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Tomato Powder

Tomato Powder gives an additional boost to tomato based barbecue sauces, provides as a secret weapon ingredient for dry rubs, and not to mention - enriches stews and soups. But that's not all - this little ingredient packs a powerful punch and has incredible health benefits as well.

What is Tomato Powder?

An image of several small tomatoes.

Tomato powder is made from fresh sweet tomatoes that have been dehydrated with the peel and then ground into a fine red powder.1

Tomato powder is also a very versatile superfood that you can sprinkle into your tomato-based soups, stews, vegetable juices, smoothies, and other foods to give you a nutrient boost.

What are the Health Benefits of Tomato Powder?

Tomato powder retains most of the nutrients of tomatoes, which makes it a great tomato substitute for those times when you don’t have a tomato handy...or you simply don’t have the time to dice tomatoes for the dish you’re preparing.

Tomatoes are high in fiber and a great source of vitamin C, potassium, and folate (vitamin B9). They also contain a variety of plant compounds shown to have antioxidant and anti-inflammatory properties in numerous clinical research studies which may defend against many health conditions and diseases.2

Here are just a few of the many health benefits of tomato powder.

It May Defend Against Cancer

An image of a woman in a pink scarf lifting her fist in triumph over cancer.

There has been a lot of news recently about the cancer-protective properties of tomatoes.

Cancer is an increasing risk for many people. The National Cancer Institute estimates that 1,806,590 Americans will receive a cancer diagnosis in 2020 and that 606,520 people will die  from some form of cancer.3

Fortunately, tomatoes may help reduce these risks.

Tomatoes are a rich source of lycopene, a plant compound in tomatoes that has been linked to a reduced risk of cancer in clinical research trials.4, 5

Lycopene may not be the only cancer-protective factor in tomatoes, though. Research suggests that high concentrations of carotenoids, the red pigment that gives tomatoes its red color, may help defend against breast cancer.6

It May Protect the Heart

A graphic image of a red heart on an EKG readout.

As heart  disease is the #1 killer of adults in the U.S., many people are searching for a way to reduce their chance of heart disease.

According to multiple research studies, tomatoes may provide some protection for your heart.

Tomatoes are rich in lycopene and beta-carotene, two nutrients that may lower the risk of heart disease. Studies show it may also lower “bad” cholesterol, one of the risk factors for heart disease.7, 8

It May Reduce the Risk of Metabolic Syndrome

An image of an obese man hugging his little daughter.

Metabolic syndrome refers to a cluster of symptoms that occur together believed to increase your risk of heart disease, type 2 diabetes, and stroke. The symptoms of metabolic syndrome include elevated blood glucose levels, abnormal cholesterol levels, obesity, high blood pressure, and belly fat.9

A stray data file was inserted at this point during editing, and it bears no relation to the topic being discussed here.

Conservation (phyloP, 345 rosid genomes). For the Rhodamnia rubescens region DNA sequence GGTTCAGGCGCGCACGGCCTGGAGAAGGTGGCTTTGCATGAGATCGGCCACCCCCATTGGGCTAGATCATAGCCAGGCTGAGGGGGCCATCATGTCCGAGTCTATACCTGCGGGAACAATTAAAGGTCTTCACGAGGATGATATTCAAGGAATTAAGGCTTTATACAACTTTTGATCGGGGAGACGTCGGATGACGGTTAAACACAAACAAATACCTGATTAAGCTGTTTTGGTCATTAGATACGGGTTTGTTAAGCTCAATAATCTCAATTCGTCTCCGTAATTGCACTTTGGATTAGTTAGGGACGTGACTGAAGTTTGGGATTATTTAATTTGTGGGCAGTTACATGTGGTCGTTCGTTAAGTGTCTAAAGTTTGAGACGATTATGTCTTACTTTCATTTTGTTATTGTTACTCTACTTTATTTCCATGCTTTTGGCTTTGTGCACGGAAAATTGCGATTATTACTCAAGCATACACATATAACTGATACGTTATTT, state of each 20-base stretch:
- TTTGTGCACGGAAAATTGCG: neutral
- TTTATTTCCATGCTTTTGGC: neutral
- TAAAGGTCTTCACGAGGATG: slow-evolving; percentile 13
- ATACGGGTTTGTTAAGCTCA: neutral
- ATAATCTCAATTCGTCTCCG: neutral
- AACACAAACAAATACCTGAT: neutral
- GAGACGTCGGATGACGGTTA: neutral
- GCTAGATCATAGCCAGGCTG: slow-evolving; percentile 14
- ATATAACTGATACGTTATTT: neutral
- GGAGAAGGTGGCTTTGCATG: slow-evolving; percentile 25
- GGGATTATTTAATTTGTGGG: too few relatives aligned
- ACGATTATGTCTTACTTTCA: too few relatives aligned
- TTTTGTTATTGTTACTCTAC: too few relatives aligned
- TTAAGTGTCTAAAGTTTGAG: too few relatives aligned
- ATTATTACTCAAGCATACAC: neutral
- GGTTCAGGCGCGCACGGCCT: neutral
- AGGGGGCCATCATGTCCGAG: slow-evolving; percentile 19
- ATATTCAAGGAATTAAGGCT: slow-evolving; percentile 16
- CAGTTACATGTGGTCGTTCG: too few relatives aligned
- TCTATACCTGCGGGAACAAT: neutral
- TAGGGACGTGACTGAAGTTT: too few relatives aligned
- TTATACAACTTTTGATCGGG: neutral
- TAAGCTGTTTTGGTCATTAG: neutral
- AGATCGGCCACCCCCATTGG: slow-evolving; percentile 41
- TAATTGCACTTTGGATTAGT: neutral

As mentioned above, tomatoes are a rich source of beta-carotene, and studies show this plant pigment may help defend against metabolic syndrome.

A study published in the Journal of Nutrition found that men with the highest levels of beta carotene had the lowest risk of developing metabolic syndrome. Researchers believe this effect could be due to the antioxidant properties of beta carotene.10

Tomato Powder for your Health

The health benefits of tomato powder are so impressive that SANE included it in Garden in My Glass, a proprietary blend of more than 35 superfoods (fruit and vegetable powders) known to provide a host of health benefits. Click here to check out Garden in my Glass and to place your order.


1- Loosli L. How to Make Tomato Powder. Food Storage Moms. Jan 21, 2020. Accessed Jan 19, 2021.

2- Szalay J. Tomatoes: Health Benefits & Nutrition Facts. Live Science. Apr 30, 2016. Accessed Jan 19, 2021.

3- National Cancer Institute. Cancer Statistics. NIH. Updated: Sep 25, 2020.

4- Giovannucci E. Tomatoes, tomato-based products, lycopene, and cancer: review of the epidemiologic literature. J Natl Cancer Inst. 1999 Feb 17;91(4):317-31. doi: 10.1093/jnci/91.4.317. PMID: 10050865.

5- Giovannucci E. A review of epidemiologic studies of tomatoes, lycopene, and prostate cancer. Exp Biol Med (Maywood). 2002 Nov;227(10):852-9. doi: 10.1177/153537020222701003. PMID: 12424325.

6- Sato R, Helzlsouer KJ, Alberg AJ, Hoffman SC, Norkus EP, Comstock GW. Prospective study of carotenoids, tocopherols, and retinoid concentrations and the risk of breast cancer. Cancer Epidemiol Biomarkers Prev. 2002 May;11(5):451-7. PMID: 12010859.

7- Karppi J, Laukkanen JA, Mäkikallio TH, Kurl S. Low serum lycopene and β-carotene increase risk of acute myocardial infarction in men. Eur J Public Health. 2012 Dec;22(6):835-40. doi: 10.1093/eurpub/ckr174. Epub 2011 Dec 7. PMID: 22158914.

8- Palozza P, Catalano A, Simone RE, Mele MC, Cittadini A. Effect of lycopene and tomato products on cholesterol metabolism. Ann Nutr Metab. 2012;61(2):126-34. doi: 10.1159/000342077. PMID: 22965217.

9- Mayo Clinic Staff. Metabolic Syndrome. Mayo Clinic. Mar 14, 2019. Accessed Jan 19, 2021.

10- Szalay J. Tomatoes: Health Benefits & Nutrition Facts. Live Science. Apr 30, 2016. Accessed Jan 19, 2021.

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